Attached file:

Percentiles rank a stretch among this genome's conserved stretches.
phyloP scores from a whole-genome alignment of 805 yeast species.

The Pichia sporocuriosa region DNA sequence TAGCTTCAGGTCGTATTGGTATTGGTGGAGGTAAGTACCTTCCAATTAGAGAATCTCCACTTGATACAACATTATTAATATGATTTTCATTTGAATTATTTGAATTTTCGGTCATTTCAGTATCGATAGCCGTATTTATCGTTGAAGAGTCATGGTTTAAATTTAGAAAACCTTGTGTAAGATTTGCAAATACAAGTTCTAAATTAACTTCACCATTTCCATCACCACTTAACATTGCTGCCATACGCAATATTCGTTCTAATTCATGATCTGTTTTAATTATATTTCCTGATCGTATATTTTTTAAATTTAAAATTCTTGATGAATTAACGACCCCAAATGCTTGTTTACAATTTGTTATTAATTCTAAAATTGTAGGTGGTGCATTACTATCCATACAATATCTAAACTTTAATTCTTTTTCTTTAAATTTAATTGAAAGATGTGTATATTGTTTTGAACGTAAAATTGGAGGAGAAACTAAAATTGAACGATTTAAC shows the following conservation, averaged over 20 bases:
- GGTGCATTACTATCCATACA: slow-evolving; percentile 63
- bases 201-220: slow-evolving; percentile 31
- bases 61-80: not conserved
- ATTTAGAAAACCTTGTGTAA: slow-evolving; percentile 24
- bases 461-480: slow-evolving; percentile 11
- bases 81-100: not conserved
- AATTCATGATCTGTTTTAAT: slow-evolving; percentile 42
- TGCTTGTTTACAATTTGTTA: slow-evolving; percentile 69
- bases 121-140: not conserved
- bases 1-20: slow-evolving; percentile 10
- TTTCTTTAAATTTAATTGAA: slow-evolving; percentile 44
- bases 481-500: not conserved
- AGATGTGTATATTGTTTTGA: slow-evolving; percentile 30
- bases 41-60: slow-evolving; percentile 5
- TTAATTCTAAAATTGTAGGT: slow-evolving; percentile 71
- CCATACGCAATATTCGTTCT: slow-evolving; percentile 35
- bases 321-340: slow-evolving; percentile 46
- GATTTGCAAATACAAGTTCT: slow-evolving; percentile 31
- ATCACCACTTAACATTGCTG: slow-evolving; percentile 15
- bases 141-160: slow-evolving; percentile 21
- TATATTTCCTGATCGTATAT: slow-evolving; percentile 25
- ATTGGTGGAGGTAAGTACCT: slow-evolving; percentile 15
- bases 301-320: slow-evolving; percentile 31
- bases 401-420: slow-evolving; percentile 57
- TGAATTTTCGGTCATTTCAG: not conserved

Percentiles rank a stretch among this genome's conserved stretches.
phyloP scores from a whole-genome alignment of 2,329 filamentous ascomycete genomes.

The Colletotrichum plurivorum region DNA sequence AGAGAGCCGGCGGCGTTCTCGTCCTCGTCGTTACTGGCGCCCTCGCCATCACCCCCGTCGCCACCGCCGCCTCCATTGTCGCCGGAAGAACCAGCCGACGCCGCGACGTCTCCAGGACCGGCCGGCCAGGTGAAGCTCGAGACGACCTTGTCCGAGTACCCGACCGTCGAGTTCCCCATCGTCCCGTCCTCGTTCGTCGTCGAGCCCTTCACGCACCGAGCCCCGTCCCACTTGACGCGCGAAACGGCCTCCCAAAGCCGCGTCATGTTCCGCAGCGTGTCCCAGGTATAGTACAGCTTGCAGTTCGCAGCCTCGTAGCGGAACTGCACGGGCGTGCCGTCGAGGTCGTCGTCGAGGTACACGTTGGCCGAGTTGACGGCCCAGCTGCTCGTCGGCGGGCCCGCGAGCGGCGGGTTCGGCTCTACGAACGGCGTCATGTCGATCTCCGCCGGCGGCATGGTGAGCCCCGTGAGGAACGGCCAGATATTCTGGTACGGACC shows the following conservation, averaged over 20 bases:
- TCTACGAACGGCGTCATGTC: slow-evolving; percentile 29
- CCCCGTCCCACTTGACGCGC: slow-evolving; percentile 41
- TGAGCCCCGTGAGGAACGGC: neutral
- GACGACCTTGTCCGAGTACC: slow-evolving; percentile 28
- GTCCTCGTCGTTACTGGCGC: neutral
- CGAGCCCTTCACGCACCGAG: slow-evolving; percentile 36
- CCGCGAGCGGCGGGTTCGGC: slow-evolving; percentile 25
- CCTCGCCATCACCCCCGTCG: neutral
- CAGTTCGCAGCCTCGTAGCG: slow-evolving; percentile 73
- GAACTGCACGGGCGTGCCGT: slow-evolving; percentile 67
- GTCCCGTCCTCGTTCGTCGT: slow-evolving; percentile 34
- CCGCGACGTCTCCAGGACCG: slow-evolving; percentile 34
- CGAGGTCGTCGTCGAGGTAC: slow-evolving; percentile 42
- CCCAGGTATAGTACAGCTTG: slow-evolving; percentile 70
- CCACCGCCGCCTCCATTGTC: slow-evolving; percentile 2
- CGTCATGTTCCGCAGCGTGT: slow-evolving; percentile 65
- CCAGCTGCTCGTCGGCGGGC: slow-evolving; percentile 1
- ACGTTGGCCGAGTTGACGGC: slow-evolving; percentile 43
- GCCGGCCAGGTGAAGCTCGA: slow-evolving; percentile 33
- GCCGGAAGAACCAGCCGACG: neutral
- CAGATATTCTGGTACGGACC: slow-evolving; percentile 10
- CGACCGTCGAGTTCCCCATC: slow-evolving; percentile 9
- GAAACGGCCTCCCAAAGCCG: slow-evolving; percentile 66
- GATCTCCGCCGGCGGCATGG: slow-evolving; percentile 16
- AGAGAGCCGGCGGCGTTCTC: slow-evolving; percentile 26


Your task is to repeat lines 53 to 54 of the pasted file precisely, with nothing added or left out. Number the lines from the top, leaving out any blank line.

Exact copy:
- CGACCGTCGAGTTCCCCATC: slow-evolving; percentile 9
- GAAACGGCCTCCCAAAGCCG: slow-evolving; percentile 66